0

The full content of Annals is available to subscribers

Subscribe/Learn More  >
Ideas and Opinions |

A Consumer's Guide to Subgroup Analyses

Andrew D. Oxman, MD; and Gordon H. Guyatt, MD
[+] Article and Author Information

Grant Support: In part by the Ontario Ministry of Health. Dr. Guyatt is a career scientist of the Ontario Ministry of Health.

Requests for Reprints: Andy Oxman, MD, Department of Family Medicine, McMaster University, Health Sciences Centre, Room 2V10, 1200 Main Street West, Hamilton, Ontario, L8N 3Z5.

Current Author Addresses: Dr. Oxman: Department of Family Medicine, McMaster University, Health Sciences Centre, Room 2V10, 1200 Main Street West, Hamilton, Ontario, L8N 3Z5.

Dr. Guyatt: Department of Clinical Epidemiology and Biostatistics, McMaster University, Health Sciences Centre, Room 2C12, 1200 Main Street West, Hamilton, Ontario, L8N 3Z5.


© 1992 American College of PhysiciansAmerican College of Physicians


Ann Intern Med. 1992;116(1):78-84. doi:10.7326/0003-4819-116-1-78
Text Size: A A A

▪ The extent to which a clinician should believe and act on the results of subgroup analyses of data from randomized trials or meta-analyses is controversial. Guidelines are provided in this paper for making these decisions. The strength of inference regarding a proposed difference in treatment effect among subgroups is dependent on the magnitude of the difference, the statistical significance of the difference, whether the hypothesis preceded or followed the analysis, whether the subgroup analysis was one of a small number of hypotheses tested, whether the difference was suggested by comparisons within or between studies, the consistency of the difference, and the existence of indirect evidence that supports the difference. Application of these guidelines will assist clinicians in making decisions regarding whether to base a treatment decision on overall results or on the results of a subgroup analysis.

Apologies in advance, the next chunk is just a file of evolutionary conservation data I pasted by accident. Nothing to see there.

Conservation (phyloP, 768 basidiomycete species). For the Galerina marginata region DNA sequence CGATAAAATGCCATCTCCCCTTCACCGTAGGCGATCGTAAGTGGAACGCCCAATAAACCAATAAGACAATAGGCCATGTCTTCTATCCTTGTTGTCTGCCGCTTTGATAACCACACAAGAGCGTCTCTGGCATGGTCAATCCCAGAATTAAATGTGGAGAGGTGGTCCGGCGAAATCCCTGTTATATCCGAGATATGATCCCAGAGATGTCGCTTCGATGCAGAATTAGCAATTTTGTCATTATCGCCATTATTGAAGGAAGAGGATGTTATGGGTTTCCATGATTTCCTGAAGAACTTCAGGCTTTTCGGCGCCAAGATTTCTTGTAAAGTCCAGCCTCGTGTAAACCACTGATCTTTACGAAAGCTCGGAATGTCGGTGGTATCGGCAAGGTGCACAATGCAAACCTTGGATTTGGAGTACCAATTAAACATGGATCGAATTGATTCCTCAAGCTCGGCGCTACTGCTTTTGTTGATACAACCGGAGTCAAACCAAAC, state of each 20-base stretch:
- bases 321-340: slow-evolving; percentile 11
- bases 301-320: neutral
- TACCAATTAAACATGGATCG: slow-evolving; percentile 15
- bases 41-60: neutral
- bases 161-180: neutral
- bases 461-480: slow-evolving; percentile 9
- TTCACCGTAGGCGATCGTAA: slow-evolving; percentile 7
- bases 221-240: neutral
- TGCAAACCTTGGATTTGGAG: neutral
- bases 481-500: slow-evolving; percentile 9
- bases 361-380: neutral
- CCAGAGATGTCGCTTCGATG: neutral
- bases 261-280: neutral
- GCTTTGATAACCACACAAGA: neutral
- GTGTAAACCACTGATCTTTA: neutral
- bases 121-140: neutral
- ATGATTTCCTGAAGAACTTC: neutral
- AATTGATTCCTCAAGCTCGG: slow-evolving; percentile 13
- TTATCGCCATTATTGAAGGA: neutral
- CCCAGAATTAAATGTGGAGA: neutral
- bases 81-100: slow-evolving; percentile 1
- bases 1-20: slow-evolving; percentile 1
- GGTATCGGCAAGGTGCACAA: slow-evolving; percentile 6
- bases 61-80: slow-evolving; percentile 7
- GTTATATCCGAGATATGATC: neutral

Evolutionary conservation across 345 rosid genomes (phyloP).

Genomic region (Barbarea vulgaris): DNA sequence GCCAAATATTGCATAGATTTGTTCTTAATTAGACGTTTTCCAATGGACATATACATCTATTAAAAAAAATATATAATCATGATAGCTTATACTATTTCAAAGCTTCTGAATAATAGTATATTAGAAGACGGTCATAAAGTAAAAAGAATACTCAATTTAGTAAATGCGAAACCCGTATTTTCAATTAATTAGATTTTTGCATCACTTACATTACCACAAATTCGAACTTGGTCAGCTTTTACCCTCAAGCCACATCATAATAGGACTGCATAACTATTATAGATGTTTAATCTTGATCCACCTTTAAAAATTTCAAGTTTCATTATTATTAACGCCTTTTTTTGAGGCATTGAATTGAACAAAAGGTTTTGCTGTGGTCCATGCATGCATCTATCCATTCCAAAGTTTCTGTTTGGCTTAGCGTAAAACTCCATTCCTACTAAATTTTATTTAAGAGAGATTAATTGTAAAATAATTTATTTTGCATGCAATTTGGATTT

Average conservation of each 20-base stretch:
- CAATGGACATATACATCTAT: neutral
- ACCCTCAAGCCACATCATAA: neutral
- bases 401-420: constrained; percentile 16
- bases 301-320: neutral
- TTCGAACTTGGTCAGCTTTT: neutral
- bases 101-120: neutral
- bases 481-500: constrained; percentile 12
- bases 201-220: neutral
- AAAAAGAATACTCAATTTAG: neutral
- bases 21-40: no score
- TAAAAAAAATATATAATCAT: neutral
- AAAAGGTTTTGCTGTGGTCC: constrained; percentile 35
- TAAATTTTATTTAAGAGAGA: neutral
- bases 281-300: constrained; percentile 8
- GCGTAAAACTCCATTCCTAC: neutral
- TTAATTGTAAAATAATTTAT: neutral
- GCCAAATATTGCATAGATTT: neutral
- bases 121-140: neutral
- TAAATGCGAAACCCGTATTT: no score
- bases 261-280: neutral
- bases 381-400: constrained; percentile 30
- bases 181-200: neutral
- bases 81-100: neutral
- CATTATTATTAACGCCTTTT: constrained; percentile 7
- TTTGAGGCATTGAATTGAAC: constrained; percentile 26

Figures

Tables

References

Letters

NOTE:
Citing articles are presented as examples only. In non-demo SCM6 implementation, integration with CrossRef’s "Cited By" API will populate this tab (http://www.crossref.org/citedby.html).

Comments

Submit a Comment
Submit a Comment

Summary for Patients

Clinical Slide Sets

Terms of Use

The In the Clinic® slide sets are owned and copyrighted by the American College of Physicians (ACP). All text, graphics, trademarks, and other intellectual property incorporated into the slide sets remain the sole and exclusive property of the ACP. The slide sets may be used only by the person who downloads or purchases them and only for the purpose of presenting them during not-for-profit educational activities. Users may incorporate the entire slide set or selected individual slides into their own teaching presentations but may not alter the content of the slides in any way or remove the ACP copyright notice. Users may make print copies for use as hand-outs for the audience the user is personally addressing but may not otherwise reproduce or distribute the slides by any means or media, including but not limited to sending them as e-mail attachments, posting them on Internet or Intranet sites, publishing them in meeting proceedings, or making them available for sale or distribution in any unauthorized form, without the express written permission of the ACP. Unauthorized use of the In the Clinic slide sets will constitute copyright infringement.

Toolkit

Buy Now

to gain full access to the content and tools.

Want to Subscribe?

Learn more about subscription options

Advertisement
Related Articles

Buy Now

to gain full access to the content and tools.

Want to Subscribe?

Learn more about subscription options

Forgot your password?
Enter your username and email address. We'll send you a reminder to the email address on record.
(Required)
(Required)